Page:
SEARCHING FOR “Credible and Transformative Hope” in the midst of a war against Ukraine, a deepening climate crisis, the ongoing consequences of Covid-19 and a ‘shadow’ mental health pandemic affecting young people in particular. These are the key concerns of churches in the Lutheran World Federation (LWF) European regions, reflected in a concluding message from their 21 to 24 March Pre-Assembly.
Around a hundred and twenty representatives of churches in the Western, Eastern and Nordic regions gathered in Mansfield College, Oxford, to look ahead to the LWF’s Thirteenth Assembly, scheduled from 13 to 19 September in Krakow, Poland. In the context of declining church membership across the region, the delegates acknowledged the huge challenges they face in remaining relevant, hopeful and responsive to people’s spiritual needs.
“We must find new ways of being church”, participants emphasised, with many of them calling for renewed “work on our theology of peace and self-defence, questioning how we can be peacemakers in our time.” Bishop Pavlo Shvarts of the German Evangelical Lutheran Church in Ukraine was among those presenting testimony of how congregations in Kharkiv and elsewhere are struggling to survive and to continue offering pastoral care to the most vulnerable victims of the war in his country.
The growing awareness around mental health issues was another emerging priority for many church leaders in the region, who noted that “we need to work on our theology of mental health and play our role in building […] mutual care in our communities.” Young delegates in particular emphasised the need for churches to provide more resources dealing with “eco-anxiety, depression and other mental health issues”, as well as better training on these topics for lay and ordained faith leaders. The European youth delegates met together in Oxford ahead of the Pre-Assembly, with mental health, climate justice and more inclusive and accessible churches topping their list of concerns in the lead up to the Krakow Assembly.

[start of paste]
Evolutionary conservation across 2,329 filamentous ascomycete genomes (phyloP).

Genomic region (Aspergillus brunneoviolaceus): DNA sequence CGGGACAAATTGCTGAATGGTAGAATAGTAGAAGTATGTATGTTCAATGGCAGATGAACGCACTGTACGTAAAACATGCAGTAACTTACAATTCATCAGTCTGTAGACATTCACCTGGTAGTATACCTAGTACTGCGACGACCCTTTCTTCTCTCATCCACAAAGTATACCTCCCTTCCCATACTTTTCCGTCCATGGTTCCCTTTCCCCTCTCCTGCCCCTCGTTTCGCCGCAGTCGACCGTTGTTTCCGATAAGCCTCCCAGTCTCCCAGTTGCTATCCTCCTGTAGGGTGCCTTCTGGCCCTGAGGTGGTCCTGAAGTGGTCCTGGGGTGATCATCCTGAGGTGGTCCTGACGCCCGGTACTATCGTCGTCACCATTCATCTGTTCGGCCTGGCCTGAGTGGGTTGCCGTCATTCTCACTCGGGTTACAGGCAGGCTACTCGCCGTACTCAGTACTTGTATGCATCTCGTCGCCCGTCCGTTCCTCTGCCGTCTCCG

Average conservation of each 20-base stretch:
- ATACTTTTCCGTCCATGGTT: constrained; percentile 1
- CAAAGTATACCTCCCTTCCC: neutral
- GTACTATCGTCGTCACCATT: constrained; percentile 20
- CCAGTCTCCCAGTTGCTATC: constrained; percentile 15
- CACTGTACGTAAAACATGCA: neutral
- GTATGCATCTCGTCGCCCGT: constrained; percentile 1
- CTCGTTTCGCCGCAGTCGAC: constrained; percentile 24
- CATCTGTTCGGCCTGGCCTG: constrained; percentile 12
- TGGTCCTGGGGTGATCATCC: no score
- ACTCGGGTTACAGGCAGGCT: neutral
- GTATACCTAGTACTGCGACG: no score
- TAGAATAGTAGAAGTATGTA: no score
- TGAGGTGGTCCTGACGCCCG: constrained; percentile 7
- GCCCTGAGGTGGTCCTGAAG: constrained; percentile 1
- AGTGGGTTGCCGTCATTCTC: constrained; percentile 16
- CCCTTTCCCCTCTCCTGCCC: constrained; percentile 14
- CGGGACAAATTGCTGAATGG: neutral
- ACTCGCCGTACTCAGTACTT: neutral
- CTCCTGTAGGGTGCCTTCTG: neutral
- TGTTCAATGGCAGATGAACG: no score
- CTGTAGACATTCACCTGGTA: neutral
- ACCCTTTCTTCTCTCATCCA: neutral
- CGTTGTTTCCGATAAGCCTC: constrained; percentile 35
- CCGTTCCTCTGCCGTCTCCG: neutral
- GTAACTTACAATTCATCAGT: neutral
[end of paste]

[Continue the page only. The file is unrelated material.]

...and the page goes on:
Inclusivity and accessibility were also areas highlighted by all the church leaders in their concluding message, both in terms of more contemporary liturgies and theology, as well as the use of clearer language and a stronger presence on social media. The message called for more honesty in dealing with legacies of “racism, exclusion and violence.”
Participants lamented the global pushback against human rights and gender justice, with religion “too often used as an argument to justify” such actions. Noting the alarming rise in gender-based violence during the pandemic, the delegates said that as “we mark the 10th anniversary of LWF`s gender justice policy, we recognise that we have made progress in expressing and accepting diversity as a sign of God’s good creation.” They also called for respectful ways of dealing with difficult questions related to human sexuality.
Reflecting on the relationship between the LWF and its member churches, the leaders said: “We need to strengthen our own democratic structures and participatory approaches,” drawing especially on the gifts of women, youth and lay leaders. Calling for “more opportunities for intergenerational cooperation,” they acknowledged the potential of young people to strengthen the work of advocacy, communication and sharing of the Gospel with wider audiences.
Acknowledging “the rich diversity” within the global communion but also within their own European family of churches, participants at the Pre-Assembly stressed the urgency of continuing “to listen to each other carefully and not to give up on one another.” They concluded: “Rooted in one hope, we are united in one body by one Spirit. With Christ in our centre, we believe that unity in reconciled diversity in possible.”
*.The Thirteenth Assembly of the Lutheran World Federation takes place 13-19 September 2023 in Krakow, Poland. The theme of the Assembly will be One Body, One Spirit, One Hope. It will be hosted by the Evangelical Church of the Augsburg Confession in Poland.
* Source: Lutheran World Federation